The European Union provides a €2 million grant towards a UNDP program that will enable Afghan women to graduate from universities in neighboring Kazakhstan and Uzbekistan, the Delegation of the European Union to Kazakhstan said on July 22.
Between now and 2025, 50 students will attend bachelor’s, master’s and technical degrees in agriculture, applied statistics and mining at academic establishments across Kazakhstan and Uzbekistan. In addition, UN Women will organize summer schools that will train the women in entrepreneurship and networking to contribute to their post-study employment and thus economic empowerment.
“I believe the Afghan people need to feel and see that the international community unites and supports the reconciliation process in the country. That's why the EU has decided to work very closely with the Central Asian countries to support projects that can help connecting the neighbouring countries and countries of the region, in particular the connectivity projects, and projects aimed at education and employment, in particular Afghan women,” said EU High Representative/Vice-President Federica Mogherini.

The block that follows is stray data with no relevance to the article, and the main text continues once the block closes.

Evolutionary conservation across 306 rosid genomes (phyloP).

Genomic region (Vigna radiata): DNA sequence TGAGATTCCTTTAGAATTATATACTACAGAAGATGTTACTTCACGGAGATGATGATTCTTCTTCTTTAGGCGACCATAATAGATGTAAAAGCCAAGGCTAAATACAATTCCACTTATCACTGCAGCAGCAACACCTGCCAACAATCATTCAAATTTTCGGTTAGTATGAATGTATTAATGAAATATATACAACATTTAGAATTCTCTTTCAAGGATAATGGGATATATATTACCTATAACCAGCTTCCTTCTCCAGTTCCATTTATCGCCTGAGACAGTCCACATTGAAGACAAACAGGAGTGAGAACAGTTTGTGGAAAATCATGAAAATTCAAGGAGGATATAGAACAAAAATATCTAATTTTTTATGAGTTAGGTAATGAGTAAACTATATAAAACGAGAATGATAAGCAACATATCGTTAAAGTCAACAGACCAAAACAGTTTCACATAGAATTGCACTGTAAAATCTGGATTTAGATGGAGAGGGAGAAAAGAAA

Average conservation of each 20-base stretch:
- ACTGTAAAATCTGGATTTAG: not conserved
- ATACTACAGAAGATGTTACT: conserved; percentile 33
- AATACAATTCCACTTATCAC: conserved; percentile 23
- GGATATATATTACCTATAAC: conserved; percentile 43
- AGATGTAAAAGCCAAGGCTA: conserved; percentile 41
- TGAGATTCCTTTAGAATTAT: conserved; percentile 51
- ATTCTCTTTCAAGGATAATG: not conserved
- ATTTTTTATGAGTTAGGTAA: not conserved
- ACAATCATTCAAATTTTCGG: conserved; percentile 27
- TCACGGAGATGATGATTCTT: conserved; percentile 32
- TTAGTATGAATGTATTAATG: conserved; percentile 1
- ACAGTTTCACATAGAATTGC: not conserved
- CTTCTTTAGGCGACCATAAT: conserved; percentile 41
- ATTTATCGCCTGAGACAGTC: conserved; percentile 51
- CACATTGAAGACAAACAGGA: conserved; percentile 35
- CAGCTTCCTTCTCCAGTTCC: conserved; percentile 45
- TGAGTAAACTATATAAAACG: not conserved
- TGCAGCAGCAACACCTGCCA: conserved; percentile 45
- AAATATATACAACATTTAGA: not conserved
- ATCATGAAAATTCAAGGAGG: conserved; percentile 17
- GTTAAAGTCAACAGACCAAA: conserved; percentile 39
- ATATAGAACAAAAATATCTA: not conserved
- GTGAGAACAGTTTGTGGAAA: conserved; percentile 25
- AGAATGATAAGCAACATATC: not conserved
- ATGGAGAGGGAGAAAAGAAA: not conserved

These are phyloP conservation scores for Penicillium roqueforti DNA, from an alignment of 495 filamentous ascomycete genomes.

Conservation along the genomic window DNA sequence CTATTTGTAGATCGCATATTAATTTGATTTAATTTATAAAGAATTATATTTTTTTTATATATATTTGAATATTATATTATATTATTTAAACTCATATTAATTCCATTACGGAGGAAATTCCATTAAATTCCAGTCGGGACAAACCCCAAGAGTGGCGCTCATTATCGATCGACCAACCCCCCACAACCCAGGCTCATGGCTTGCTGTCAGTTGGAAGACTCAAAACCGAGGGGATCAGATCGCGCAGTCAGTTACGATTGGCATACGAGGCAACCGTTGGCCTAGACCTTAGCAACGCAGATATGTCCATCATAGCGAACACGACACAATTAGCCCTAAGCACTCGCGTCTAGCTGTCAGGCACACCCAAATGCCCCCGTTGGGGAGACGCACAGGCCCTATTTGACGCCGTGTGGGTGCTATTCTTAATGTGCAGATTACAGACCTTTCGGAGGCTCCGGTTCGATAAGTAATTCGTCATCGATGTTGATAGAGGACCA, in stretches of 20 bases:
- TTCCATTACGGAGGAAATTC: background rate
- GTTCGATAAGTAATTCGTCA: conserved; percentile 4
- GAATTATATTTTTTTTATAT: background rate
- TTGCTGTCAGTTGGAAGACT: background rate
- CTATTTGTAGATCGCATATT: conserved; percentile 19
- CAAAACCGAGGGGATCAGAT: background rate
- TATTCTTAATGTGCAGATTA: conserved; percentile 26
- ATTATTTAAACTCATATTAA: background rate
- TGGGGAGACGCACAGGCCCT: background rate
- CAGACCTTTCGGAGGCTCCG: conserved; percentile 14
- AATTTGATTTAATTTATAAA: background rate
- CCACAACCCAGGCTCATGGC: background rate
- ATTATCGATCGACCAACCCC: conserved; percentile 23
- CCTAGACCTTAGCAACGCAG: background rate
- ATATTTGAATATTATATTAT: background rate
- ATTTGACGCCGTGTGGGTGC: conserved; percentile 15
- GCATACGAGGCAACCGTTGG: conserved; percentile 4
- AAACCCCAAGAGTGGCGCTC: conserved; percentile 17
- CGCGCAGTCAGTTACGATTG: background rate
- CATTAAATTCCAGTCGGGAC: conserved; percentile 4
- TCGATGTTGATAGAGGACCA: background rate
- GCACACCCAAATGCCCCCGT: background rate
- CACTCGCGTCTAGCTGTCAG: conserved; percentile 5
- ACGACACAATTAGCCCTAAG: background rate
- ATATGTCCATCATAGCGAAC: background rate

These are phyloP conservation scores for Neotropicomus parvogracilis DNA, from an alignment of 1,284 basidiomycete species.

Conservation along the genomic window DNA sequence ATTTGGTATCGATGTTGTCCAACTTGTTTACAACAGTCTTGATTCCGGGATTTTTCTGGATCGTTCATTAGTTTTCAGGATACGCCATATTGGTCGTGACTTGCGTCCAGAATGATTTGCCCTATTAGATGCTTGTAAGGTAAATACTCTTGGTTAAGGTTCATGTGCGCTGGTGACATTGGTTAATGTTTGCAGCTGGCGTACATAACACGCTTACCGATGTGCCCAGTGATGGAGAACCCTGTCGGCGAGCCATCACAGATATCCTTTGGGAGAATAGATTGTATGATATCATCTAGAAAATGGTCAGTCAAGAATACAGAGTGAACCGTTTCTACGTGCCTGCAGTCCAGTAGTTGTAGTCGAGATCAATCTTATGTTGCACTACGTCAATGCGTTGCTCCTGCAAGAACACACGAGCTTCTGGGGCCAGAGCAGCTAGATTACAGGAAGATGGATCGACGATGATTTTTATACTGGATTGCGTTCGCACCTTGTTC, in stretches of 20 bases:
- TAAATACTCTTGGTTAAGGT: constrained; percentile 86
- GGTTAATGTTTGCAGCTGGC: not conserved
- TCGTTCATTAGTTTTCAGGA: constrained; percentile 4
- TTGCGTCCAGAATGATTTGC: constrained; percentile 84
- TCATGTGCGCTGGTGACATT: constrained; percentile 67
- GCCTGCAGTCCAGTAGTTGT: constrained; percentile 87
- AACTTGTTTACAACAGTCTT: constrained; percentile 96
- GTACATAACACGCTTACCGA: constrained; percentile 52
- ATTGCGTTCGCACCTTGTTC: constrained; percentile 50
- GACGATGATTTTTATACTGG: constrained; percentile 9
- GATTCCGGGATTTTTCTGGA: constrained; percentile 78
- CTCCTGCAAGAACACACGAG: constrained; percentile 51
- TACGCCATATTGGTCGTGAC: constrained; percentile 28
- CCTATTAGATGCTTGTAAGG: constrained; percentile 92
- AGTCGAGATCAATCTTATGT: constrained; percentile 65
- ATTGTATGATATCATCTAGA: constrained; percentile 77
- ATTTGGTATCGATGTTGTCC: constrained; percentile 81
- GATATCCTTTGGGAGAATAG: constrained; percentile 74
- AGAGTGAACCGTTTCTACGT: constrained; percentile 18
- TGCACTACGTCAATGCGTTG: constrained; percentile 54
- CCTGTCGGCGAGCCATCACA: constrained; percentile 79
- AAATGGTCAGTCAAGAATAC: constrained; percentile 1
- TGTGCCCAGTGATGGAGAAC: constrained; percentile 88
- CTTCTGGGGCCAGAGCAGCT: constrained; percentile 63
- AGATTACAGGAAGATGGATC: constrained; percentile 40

“Technical cooperation and the exchange of knowledge among developing countries in the Global South can play a huge role in boosting their development levels. We are pleased to see this kind of collaboration take off and create opportunities for cross-regional collaboration,” said Mirjana Spoljaric-Egger, the Director of UNDP’s Regional Bureau for Europe and the CIS.
The initiative is expected to help create new business and employment opportunities for the women and their communities back in Afghanistan. According to the 2018 UNDP Human Development Report, 11 percent of all adult Afghan women have reached at least a secondary level of education and only 19.5 percent are employed, while these numbers are 37 percent and 87 percent for men, respectively. In 2016-2017, more than half of the Afghan population was living below the poverty line.
“We cannot build the future we want and achieve the Sustainable Development Goals (SDGs) without the full participation of women,” said Yakup Beris, UNDP Resident Representative in Kazakhstan. “Investing in women and girls is one of the best investments a country can make in its future,” he added.